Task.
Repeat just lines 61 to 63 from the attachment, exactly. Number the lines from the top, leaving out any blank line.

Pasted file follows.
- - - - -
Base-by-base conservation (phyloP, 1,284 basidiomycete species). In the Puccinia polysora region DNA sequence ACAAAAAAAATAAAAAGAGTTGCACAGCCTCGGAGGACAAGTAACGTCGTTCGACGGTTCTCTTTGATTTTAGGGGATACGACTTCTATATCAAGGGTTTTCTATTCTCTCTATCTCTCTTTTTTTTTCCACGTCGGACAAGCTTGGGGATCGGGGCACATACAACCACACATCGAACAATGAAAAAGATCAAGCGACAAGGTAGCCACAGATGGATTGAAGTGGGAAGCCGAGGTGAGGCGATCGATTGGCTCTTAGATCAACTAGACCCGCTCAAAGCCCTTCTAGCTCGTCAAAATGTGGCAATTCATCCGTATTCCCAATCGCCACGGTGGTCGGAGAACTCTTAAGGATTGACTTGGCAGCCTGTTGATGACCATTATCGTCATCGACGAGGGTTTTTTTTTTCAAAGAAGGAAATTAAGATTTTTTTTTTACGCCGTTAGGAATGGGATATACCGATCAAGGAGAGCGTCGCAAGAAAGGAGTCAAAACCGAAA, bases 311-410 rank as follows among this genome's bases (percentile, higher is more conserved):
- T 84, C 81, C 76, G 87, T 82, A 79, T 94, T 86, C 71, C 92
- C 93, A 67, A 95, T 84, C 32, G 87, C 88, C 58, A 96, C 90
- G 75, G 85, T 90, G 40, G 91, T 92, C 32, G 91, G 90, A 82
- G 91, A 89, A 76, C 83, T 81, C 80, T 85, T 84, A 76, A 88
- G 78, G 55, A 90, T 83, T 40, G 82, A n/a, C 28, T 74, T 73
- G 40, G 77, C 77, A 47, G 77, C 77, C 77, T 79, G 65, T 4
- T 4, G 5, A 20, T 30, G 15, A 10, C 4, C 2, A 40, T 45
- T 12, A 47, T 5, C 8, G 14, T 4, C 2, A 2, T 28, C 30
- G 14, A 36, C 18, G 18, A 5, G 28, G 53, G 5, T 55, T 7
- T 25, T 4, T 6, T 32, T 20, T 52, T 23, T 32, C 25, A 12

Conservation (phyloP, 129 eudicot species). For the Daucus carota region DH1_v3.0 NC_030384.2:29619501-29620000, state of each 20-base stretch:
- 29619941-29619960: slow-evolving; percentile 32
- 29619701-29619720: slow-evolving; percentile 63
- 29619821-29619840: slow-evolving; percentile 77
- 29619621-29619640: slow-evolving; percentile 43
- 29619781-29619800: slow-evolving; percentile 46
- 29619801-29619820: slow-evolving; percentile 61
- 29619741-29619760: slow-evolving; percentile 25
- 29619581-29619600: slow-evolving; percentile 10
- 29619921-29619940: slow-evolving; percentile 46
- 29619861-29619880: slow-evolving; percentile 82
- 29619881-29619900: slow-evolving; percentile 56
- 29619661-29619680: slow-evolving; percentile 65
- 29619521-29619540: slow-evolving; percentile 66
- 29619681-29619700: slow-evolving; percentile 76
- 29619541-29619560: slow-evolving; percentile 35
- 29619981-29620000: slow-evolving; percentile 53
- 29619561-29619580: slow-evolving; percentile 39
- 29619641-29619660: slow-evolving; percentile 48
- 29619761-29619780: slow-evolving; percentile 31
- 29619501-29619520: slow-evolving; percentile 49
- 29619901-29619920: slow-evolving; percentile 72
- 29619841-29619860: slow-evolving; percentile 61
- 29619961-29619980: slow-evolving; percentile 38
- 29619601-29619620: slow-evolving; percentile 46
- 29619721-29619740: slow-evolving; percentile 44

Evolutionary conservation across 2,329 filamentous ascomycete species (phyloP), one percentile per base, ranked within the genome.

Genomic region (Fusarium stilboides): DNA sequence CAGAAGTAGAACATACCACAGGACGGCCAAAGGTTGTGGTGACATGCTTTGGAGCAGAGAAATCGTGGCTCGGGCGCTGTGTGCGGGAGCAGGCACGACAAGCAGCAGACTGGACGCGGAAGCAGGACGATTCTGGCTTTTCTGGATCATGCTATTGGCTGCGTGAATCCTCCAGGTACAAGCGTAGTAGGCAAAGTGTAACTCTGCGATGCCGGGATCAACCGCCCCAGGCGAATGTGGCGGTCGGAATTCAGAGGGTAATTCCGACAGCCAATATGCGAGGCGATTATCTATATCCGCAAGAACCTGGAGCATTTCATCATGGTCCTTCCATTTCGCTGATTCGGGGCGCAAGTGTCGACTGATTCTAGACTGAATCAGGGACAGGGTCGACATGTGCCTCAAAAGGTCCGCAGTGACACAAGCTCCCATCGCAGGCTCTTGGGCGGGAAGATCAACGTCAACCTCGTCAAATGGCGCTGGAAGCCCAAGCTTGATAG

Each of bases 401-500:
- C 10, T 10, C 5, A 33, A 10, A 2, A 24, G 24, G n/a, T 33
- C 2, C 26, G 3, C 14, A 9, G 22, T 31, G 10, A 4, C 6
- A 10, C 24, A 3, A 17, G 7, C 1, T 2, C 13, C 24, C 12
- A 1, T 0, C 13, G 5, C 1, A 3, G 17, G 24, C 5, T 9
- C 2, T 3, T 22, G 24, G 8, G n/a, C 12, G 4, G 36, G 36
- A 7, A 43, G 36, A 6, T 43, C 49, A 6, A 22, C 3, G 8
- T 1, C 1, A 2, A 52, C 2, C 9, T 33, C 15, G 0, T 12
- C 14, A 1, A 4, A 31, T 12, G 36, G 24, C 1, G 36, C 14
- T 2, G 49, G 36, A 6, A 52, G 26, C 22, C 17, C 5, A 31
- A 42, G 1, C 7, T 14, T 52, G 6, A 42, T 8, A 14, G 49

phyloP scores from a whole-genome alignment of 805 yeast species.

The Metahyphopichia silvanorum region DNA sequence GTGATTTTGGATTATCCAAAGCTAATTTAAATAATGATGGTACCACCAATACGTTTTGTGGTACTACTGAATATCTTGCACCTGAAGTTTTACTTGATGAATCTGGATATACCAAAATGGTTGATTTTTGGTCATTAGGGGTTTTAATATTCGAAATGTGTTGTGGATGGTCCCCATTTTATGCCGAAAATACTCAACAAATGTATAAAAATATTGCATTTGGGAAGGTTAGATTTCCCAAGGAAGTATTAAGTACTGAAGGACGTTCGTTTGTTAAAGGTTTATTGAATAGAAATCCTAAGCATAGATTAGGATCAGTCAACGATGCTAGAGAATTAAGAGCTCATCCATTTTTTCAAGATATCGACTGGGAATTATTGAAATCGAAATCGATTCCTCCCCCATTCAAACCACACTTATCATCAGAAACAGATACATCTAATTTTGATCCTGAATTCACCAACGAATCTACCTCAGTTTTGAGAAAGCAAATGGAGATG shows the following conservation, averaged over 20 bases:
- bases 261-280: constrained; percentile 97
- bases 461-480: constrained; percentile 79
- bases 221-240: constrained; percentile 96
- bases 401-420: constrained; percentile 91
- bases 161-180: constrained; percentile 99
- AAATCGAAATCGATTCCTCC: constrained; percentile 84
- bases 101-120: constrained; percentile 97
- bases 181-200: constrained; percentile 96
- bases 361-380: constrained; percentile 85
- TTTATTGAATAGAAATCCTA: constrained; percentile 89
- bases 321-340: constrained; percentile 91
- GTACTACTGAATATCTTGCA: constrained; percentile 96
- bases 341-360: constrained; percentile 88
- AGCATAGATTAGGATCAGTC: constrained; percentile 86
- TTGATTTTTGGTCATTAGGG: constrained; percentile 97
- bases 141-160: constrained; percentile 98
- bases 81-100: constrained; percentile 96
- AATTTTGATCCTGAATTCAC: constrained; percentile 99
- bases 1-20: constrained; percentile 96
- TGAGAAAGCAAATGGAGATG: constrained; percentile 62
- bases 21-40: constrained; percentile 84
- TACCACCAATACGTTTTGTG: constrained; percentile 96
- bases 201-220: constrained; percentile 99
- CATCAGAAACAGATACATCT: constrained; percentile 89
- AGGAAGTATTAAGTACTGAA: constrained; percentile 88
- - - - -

- bases 361-380: constrained; percentile 85
- TTTATTGAATAGAAATCCTA: constrained; percentile 89
- bases 321-340: constrained; percentile 91